By LESLIE HENDERSON
Special to Atmore News
My Mimaw, Gloria Johnson, has a Strand Story. Her Aunt Clione Pugh worked there around the early 1950s and would bring Mimaw with her. They rode the train from Canoe Station to Williams Station. Mimaw remembers watching Aunt Clione get the theater ready to open, sell tickets, popcorn and drinks. The Strand looked a little different back then.
My Mom, Lisa Smith, also has a Strand Story. Her father, Ronald Wasdin, brought nature films around to the local theaters in the 1970s. Mom remembers him preparing the film to feed through the projector and she would fall asleep on the couch in the projector room while the movie played. The Strand looked different then.
My Strand Story started in 2007. I was 14 and it was the first place Mom let me go alone. We lived a few blocks away but I got to walk there and watch a movie with a friend. I don’t remember the movie or, sadly, the friend I sat next to but I remember taking one look at the place and falling in love. When the movie was over, I clearly remember asking the owners, Wayne and Dawn Kelley, when I could start working there. “As soon as you can drive yourself to work,” Wayne told me. I took that as a promise. The day I got my drivers license in April of 2009 I went to the theater and asked for a job. Wayne and Dawn gave me one as soon as they had an open position and I was the happiest kid on the planet.
I worked every other weeknight and most every weekend. My good friend Josh Husband worked there as well and trained me on what to do. When we came in for the day we started the popcorn, restocked the candy, made sure the fountain drinks weren’t running low, cleaned the windows, the lobby and the theater itself. I sold tickets, popcorn and drinks, just like my Great-Great-Aunt Clione.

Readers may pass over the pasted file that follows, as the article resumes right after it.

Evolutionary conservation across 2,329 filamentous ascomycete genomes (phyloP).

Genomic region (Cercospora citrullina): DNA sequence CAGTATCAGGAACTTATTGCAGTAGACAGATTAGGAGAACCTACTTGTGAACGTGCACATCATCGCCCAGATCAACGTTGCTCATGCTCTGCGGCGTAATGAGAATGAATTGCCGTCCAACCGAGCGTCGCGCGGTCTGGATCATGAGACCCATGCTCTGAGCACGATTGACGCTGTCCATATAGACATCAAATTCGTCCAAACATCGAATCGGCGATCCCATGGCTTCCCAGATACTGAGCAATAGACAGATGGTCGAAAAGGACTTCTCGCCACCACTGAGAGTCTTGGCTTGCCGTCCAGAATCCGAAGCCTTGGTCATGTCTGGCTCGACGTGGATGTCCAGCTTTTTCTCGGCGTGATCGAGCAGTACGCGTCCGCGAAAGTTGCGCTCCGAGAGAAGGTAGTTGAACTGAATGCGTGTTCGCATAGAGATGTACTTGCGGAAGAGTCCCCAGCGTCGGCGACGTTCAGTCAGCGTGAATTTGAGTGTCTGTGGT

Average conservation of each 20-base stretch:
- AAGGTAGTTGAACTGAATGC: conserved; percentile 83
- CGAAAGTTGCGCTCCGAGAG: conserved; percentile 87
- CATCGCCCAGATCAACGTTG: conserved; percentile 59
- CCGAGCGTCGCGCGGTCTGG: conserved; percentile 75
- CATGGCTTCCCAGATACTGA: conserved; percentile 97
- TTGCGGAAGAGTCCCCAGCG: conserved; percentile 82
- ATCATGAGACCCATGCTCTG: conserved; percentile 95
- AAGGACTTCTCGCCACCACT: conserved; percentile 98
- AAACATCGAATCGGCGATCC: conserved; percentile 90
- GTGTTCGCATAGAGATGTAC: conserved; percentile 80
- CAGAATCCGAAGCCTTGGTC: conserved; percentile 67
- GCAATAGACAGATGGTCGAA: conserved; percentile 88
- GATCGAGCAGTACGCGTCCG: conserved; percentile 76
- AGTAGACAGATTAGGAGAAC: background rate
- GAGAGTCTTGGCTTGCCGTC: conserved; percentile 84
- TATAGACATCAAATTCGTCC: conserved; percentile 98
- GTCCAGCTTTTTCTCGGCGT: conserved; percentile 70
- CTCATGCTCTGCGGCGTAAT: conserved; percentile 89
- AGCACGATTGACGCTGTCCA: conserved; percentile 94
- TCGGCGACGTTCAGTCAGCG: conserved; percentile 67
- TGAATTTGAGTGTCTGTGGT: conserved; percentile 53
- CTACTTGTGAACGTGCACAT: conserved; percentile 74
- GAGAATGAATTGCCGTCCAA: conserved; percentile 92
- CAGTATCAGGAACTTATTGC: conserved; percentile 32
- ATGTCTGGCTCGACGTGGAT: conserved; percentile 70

After I had worked there a couple of years, I was trained on how to prep the film to feed through the projector. The huge rolls of film sat on a big metal disk to the right of the projector and the film had to snake through the top of the machine and around six sets of rollers before coming out of the bottom and getting rolled back onto a new metal disk. I recently learned that while some of the process was changed, the projector itself with the six sets of rollers was the same exact one my Grandpa Ronald loaded nature films to.
I worked at The Strand Theater for the most part of five years until in 2014 due to lack of ticket sales and rising prices of film rental, The Strand closed its doors. It looked a lot different that day, the whole place was dark in a way that seemed permanent.
That is why I am grateful for and excited to be a member of Pride of Atmore, a group dedicated to saving The Strand Theater and revitalizing all of Downtown Atmore. Thanks to the help from Delta Regional Authority, The Community Foundation of South Alabama, many many other grant foundations, a huge amount of community support and the current work being done by Rolin Construction, The Strand Theater will be reopening again in the near future. Although it will look a little different, closer to the original, what makes me the happiest is that my daughter, Naomie Rae Lawson, and stepchildren, Samuel Henderson and Emily Henderson, will have the opportunity to have their very own Strand story.
If you would like to donate, please call 251-253-8553